Shelves: z-2016, nonfiction
Easy to read, conversational while still informative, comparative and multicultural: this book was everything that my world history textbook was not, while still providing an engaging and enlightening overview about the reasoning for various political systems and their roots in different parts of the world.
Dana Aldee
Dec 24, 2016 rated it it was amazing  ·  review of another edition
Jan 11, 2019 rated it really liked it  ·  review of another edition
Es mi primera experiencia con Fukuyama, al que conocía sólo de oídas. Y conocerle sólo de oídas es lo que ha hecho que me sorprenda tanto este libro, que me ha parecido el relato sobre los orígenes del Estado más convincente que he leído. El libro está dividido en varias partes destinadas cada una de ellas a descubrir el origen de cada uno de los tres elementos que, según Fukuyama, caracterizan al Estado moderno: la autoridad centralizada, la subordinación a la ley y el gobierno responsable. Huy ...more
Tariq Mahmood
Sep 24, 2017 rated it it was amazing  ·  review of another edition
Shelves: politics, history
Fukuyama answers some pertinent questions.
How some tribal societies managed to mushroom into successful states while others didn't?
What are the necessary ingredients takes to form a successful state?
What is the role of institutions in building a successful state?
Does religion help?
How big is a role of wars is in breaking old values?
Both volumes should make necessary reading for any political science students
Nov 21, 2018 rated it it was amazing  ·  review of another edition
A great book about the formation of state and political development across civilizations. It helps to understand why the state in the Unites States, China, and India functions in such different ways.

Fukuyama gives historical perspective on conditions required for the state development from prehistoric periods till the French Revolution. He also provides comparative analysis of different models of state institutions.
Bob Nichols
The book, the first volume of Fukuyama’s study of political order and decay, covers the period from our hunter-gathering beginnings to the industrial revolution. These volumes follow up on Huntington’s 1968 classic, “Political Order in Changing Societies” (Huntington was Fukuyama’s mentor). This is the same review I wrote for his second volume.

Fukuyama is impressively multi-disciplinary and cross-cultural in his approach. He sees a more or less linear development in political organization that,
"The Origin of Political Order: From Prehuman Times to the French Revolution," by Francis Fukuyama is a large text on the origins and development of political stability throughout the human world. Fukuyama starts with prehistoric human tribes, looking at human biological and sociological factors in considering why humans act as they do toward each other, and to develop a background to human political development. Fukuyama then begins to examine the development of the Rule of Law, centralized aut ...more
Feb 09, 2012 rated it it was amazing  ·  review of another edition
The Origins of Political Order: From Prehuman Times to the French Revolution by Francis Fukuyama. It was the selection for our local book group and we ended up with a great discussion.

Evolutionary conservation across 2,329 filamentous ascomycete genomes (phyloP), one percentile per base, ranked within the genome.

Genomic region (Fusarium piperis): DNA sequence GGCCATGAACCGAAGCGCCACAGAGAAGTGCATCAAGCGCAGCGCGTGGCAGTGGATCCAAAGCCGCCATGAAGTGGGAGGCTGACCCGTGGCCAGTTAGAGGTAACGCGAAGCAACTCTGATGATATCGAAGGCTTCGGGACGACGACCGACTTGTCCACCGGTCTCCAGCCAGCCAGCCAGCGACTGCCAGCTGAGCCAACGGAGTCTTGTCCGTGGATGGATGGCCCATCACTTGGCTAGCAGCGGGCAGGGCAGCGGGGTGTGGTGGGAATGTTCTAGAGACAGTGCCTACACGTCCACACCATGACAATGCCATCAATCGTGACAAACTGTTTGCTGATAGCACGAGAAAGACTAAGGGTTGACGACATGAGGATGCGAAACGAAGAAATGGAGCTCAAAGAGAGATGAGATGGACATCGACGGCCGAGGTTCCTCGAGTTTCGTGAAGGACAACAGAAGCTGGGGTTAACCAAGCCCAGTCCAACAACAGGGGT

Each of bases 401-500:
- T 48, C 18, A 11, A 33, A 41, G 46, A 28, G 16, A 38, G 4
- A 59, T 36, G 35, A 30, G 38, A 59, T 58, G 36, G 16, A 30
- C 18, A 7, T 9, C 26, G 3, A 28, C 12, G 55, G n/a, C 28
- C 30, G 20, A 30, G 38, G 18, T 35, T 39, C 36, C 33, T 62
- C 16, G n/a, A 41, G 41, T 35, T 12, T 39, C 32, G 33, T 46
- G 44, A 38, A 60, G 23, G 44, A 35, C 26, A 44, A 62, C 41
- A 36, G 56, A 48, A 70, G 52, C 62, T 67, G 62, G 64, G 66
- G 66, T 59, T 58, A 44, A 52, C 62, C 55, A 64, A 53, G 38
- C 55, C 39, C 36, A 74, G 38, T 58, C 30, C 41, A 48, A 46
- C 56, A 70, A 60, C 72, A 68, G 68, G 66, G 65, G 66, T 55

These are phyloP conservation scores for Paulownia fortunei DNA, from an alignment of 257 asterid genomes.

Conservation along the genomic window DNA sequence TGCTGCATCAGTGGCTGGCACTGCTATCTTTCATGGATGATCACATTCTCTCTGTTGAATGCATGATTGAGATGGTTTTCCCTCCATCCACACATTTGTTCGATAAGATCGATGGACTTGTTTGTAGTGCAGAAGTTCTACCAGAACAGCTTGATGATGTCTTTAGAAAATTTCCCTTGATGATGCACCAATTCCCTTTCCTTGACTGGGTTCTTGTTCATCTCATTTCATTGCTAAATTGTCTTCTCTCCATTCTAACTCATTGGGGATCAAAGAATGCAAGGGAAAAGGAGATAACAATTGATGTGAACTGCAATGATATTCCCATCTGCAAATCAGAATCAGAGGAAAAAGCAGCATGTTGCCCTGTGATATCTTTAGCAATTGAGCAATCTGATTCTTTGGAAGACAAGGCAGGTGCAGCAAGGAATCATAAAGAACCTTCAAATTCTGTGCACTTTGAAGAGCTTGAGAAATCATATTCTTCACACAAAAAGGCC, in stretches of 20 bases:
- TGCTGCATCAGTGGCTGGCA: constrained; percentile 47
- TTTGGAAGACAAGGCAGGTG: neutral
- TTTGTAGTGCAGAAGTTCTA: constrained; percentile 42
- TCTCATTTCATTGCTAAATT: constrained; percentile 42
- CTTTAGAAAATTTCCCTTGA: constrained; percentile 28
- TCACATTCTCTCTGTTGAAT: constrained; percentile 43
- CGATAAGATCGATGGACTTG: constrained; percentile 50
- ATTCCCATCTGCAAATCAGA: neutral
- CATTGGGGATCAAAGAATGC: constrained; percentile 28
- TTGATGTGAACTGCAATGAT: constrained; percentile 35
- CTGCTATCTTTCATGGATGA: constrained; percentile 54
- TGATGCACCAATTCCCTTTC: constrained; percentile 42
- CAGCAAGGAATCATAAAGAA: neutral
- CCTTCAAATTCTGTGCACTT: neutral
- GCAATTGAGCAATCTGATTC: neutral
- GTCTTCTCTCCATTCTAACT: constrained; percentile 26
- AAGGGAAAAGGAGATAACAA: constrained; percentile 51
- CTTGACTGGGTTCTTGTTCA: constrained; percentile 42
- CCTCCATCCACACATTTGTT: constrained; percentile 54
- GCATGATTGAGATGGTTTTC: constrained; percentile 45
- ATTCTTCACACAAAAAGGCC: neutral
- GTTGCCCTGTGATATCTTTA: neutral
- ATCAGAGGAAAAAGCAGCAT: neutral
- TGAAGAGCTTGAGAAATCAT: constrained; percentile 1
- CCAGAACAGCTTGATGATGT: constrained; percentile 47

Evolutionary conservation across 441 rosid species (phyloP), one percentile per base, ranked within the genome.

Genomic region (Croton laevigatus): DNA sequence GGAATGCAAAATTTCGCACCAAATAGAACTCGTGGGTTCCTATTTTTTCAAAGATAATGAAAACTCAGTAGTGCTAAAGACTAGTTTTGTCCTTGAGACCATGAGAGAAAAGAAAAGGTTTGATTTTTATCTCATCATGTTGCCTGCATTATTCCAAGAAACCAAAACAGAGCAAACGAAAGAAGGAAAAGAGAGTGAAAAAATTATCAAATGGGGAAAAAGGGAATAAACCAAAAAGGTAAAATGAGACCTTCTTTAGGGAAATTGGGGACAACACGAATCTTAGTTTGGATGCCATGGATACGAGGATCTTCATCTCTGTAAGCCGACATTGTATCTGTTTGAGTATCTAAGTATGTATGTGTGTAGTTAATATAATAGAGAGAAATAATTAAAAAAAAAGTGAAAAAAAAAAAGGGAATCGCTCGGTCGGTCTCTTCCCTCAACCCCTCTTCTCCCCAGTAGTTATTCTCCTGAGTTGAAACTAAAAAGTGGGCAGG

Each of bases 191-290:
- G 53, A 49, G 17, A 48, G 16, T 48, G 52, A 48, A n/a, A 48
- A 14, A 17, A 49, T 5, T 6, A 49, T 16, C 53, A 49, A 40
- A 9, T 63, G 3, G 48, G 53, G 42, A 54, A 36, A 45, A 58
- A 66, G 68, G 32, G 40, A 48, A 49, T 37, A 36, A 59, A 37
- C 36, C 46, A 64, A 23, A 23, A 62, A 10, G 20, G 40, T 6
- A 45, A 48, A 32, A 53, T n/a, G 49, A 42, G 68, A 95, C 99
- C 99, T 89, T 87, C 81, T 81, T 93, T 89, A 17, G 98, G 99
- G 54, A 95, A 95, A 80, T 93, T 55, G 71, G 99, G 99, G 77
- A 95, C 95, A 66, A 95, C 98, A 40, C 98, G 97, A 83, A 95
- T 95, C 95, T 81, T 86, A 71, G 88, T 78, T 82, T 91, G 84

Amazing read. Gives one a totally different slant on history. Fukuyama (who was a student of Samuel Huntington whom I think I dislike but haven't read so what's that worth?) looks at the entire history of the planet trying to understand the rise of the state, by which he means an impersonal government, i.e. not a g
Antonio Nunez
Jul 12, 2014 rated it it was amazing  ·  review of another edition
Fukuyama has distilled a lifetime of learning into this book, where he aims to show how modernity comes about, state-wise. He begins with pre-modern times and shows that Hobbes and Rousseau'w view of a pre-social humanity is wrong. Humans always have been social, the same as our primate ancestors. Like chimpanzees, our nearest living relatives, we band together in small kin groups led by males, and within these groups there is both competition and cooperation. However, outside of the kin group t ...more
May 05, 2016 rated it really liked it  ·  review of another edition
This is the first book that I have read of Mr Francis Fukuyama and I am glad I did.
I have not read the first part but it was ok since he provided a summary of it in the first chapter.
The biggest thing about this book is the way it is written. Mr Fukuyama has a gift for writing complex ideas and processes in a simple language with a clarity that most writers lack.

I would highly recommend you to read this book for getting the idea about the latest political developments around the world. It wil
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Yoshihiro Francis Fukuyama (born 27 October 1952) is an American philosopher, political economist, and author.

Francis Fukuyama was born in the Hyde Park neighborhood of Chicago. His father, Yoshio Fukuyama, a second-generation Japanese-American, was trained as a minister in the Congregational Church and received a doctorate in sociology from the University of Chicago. His mother, Toshiko Kawata Fu

Other books in the series

Political Order (2 books)
  • Political Order and Political Decay: From the Industrial Revolution to the Globalization of Democracy
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“Human beings are rule-following animals by nature; they are born to conform to the social norms they see around them, and they entrench those rules with often transcendent meaning and value. When the surrounding environment changes and new challenges arise, there is often a disjunction between existing institutions and present needs. Those institutions are supported by legions of entrenched stakeholders who oppose any fundamental change.” 5 likes